Back in mid-October, just before the NASPP Conference, the SSA and IRS announced the cost-of-living adjustments for 2018. I had expected to get around to blogging about this sooner, but then the House released its version of the Tax Cuts and Jobs Act and the topic of tax reform and its potential impact on stock compensation eclipsed all other topics.
I’ve provided a description of the adjustments that impact stock compensation below. Here is an IRS chart that provides a complete list of updates.
The maximum amount of earnings subject to Social Security tax will increase to $128,700 in 2018 (up from $127,200 in 2017). The Social Security tax withholding rate will remain at 6.2%. With the new wage cap, the maximum withholding for Social Security will be $7,979.40. [Note: The SSA has since lowered the wage base for 2018 to $127,400, resulting in maximum withholding of $7,960.80. See my December 12 update.]
Medicare tax rates also remain the same and are not subject to a maximum (the threshold at which the additional Medicare tax applies is likewise unchanged).
Highly Compensated Employee Threshold
The threshold level of compensation at which an employee is considered highly compensated for purposes of Section 414(q) will remain unchanged at $120,000 in 2018. This threshold defines “highly compensated” for purposes of determining which employees can be excluded from a qualified ESPP under Section 423.
Update on the Tax Reform Bill
And, for your tax reform fix, here is an update: the House passed its version of the bill and the Senate Finance Committee approved its version to proceed to the full Senate. Debate on the bill is expected to start in the Senate after Thanksgiving. One GOP senator (Ron Johnson, WI) has already said he won’t vote it and a few other GOP senators appear to be undecided. None of the Democrat senators are expected to vote for it, so the bill won’t pass if the GOP loses two more votes (at least not this time—they could always go back to the drawing board and bring a new bill to a vote).
The provisions in both bills that directly impact stock compensation are the same as they were last Thursday (taxing stock options at vest is out, Section 162(m) expansion is in, and tax-deferred arrangements for private companies are in).
For what it’s worth, GovTrack reports that Skopos Labs gives it a 46% chance of passing (as of November 20, when I last checked it).
This will be our only blog this week because of the holiday. I wish you all a happy Thanksgiving and I hope you have a celebration that is completely free from discussions of both tax reform and equity compensation.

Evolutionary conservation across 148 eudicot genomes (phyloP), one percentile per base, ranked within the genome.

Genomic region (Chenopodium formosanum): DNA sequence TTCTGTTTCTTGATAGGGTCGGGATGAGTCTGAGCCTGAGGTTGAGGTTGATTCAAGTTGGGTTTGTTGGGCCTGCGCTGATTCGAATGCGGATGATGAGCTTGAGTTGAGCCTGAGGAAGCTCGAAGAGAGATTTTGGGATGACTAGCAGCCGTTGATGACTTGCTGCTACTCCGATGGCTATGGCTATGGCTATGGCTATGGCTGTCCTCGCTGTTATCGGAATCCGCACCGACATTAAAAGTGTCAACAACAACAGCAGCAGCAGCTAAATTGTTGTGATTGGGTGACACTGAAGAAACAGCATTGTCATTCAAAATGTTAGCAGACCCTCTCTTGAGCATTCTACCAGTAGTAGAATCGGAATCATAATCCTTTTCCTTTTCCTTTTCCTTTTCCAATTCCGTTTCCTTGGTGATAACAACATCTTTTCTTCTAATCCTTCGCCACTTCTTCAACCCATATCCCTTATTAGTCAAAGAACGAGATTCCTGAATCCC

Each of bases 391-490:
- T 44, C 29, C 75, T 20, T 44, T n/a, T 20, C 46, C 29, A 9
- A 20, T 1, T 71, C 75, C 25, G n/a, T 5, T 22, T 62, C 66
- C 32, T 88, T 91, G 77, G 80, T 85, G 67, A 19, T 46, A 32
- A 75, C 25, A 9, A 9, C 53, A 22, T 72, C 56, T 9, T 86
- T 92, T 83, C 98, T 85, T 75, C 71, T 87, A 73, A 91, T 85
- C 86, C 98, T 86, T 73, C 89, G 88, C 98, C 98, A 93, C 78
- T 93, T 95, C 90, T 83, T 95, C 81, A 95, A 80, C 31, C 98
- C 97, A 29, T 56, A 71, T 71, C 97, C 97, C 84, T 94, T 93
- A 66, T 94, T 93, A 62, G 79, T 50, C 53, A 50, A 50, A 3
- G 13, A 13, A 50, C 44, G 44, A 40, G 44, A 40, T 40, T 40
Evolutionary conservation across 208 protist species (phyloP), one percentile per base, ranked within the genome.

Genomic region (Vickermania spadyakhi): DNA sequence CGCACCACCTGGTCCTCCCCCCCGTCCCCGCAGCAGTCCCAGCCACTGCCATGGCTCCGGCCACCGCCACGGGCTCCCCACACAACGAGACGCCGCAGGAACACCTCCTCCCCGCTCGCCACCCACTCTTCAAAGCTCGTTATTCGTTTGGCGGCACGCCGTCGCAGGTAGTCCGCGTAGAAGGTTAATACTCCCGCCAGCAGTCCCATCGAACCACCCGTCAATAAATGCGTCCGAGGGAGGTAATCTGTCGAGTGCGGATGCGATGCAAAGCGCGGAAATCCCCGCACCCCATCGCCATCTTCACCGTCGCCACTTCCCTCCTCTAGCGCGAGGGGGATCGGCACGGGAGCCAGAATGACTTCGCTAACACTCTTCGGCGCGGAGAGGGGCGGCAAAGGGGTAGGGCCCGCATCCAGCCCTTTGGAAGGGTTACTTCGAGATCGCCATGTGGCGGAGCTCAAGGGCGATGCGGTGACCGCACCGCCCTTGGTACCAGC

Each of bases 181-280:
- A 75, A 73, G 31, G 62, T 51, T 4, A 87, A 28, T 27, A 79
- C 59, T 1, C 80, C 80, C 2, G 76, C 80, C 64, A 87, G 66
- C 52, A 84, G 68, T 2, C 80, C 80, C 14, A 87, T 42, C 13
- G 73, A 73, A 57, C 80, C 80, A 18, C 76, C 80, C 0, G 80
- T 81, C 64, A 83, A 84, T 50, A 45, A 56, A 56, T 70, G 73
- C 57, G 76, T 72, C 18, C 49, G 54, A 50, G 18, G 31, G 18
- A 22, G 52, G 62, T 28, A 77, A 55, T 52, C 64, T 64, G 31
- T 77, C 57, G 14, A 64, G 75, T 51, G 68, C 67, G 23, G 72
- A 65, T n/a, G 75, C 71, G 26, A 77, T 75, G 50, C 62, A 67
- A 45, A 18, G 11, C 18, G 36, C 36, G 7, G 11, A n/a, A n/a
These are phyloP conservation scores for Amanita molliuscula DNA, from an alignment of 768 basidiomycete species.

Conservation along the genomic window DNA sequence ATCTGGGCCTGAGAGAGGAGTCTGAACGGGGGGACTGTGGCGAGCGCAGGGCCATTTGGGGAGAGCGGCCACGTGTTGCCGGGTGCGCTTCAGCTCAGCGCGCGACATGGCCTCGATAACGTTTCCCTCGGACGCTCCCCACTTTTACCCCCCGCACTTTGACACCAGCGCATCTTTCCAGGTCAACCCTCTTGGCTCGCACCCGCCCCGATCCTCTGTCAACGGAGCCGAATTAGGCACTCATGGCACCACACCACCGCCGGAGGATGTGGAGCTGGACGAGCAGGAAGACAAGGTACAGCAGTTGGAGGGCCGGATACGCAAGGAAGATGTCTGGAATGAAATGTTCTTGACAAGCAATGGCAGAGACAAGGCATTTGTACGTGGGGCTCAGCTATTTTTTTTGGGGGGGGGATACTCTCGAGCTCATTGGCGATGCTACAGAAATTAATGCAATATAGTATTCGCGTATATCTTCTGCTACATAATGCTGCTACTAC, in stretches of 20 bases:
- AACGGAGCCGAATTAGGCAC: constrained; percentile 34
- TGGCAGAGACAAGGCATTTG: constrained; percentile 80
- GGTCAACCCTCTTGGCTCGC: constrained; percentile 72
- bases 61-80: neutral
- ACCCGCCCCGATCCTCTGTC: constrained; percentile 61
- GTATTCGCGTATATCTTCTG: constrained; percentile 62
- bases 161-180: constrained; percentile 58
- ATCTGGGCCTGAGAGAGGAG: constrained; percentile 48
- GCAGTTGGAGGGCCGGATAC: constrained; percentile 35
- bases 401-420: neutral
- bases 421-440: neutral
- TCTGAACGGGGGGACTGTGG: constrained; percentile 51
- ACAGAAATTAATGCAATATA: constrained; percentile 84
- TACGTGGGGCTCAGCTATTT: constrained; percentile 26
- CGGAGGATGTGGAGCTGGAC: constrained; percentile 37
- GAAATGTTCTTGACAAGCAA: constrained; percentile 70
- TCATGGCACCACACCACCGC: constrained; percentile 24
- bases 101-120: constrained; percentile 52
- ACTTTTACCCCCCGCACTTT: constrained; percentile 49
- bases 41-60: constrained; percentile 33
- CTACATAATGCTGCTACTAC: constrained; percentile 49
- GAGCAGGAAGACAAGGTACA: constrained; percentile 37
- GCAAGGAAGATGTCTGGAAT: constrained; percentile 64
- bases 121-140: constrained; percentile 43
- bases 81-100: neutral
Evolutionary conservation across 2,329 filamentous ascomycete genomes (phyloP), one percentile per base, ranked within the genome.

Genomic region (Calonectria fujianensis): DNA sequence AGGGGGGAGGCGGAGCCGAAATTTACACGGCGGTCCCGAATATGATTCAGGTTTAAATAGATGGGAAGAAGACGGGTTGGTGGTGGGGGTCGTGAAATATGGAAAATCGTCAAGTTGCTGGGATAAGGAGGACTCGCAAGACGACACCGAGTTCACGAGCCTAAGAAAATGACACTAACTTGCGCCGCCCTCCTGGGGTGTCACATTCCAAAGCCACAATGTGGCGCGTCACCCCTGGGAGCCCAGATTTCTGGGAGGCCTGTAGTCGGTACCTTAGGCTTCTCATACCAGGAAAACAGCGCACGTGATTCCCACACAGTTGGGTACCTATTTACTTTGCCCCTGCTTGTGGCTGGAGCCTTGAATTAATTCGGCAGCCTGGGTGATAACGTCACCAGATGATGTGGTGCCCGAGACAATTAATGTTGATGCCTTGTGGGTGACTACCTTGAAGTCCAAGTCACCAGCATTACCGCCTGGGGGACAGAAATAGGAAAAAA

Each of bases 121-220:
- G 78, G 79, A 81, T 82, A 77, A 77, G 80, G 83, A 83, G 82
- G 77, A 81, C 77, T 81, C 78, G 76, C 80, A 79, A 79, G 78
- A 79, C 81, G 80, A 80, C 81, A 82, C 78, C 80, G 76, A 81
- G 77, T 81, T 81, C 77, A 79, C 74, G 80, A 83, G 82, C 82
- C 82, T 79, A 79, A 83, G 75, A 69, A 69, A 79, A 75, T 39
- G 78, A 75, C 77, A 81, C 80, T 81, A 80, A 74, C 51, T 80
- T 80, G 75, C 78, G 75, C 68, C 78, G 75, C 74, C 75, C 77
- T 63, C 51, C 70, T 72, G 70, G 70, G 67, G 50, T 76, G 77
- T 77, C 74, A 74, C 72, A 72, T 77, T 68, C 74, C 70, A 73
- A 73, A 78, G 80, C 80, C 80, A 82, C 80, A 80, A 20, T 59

As announced yesterday, we’ve extended the deadline to participate in the Domestic Stock Plan Administration Survey that the NASPP co-sponsors with Deloitte Consulting. For today’s blog entry, I have six things I am excited about learning from this year’s survey.
Domestic Mobility Compliance: New this year, we’ve added questions on tax compliance for domestically mobile employees. This is an area of increasing risk and I’m curious to learn how far companies have come in their compliance procedures.
ESPP Trends: This survey takes an in-depth look at the design and administration of ESPP plans. I hear rumors of increased interest in ESPPs—both in terms of companies implementing new plans and enhancing the benefits in their existing plans; I’m excited to see if this plays out in the survey results.
Stock Plan Administration Staffing: This is the only survey I’m aware of that collects data on how stock plan administration teams are staffed, the department that stock plan administration reports up through, and how companies administer their plans. It is always intriguing to see the trends in this area.
Ownership Guidelines: The prevalence of ownership guidelines has increased dramatically in the last decade, with 80% of respondents to the 2014 survey reporting that they have these guidelines in place. Has this trend topped out or will we be reaching near universal adoption of ownership guidelines in this survey?
Rule 10b5-1 Plans: These trading plans have become de rigueur for public company executives, with 84% of respondents to the 2014 survey allowing or requiring them. We’ve expanded this area of the survey to capture more data on policies and practices with respect to these plans.
Director Pay: The survey reports the latest trends in the use of equity in compensating outside directors. I’m particularly interested in seeing what percentage of respondents indicate that they have imposed a limit on the number of shares that can be granted to directors. This is a best practice to avoid shareholder litigation but adoption of it was low in the 2014 survey—have we made progress on this in the past three years?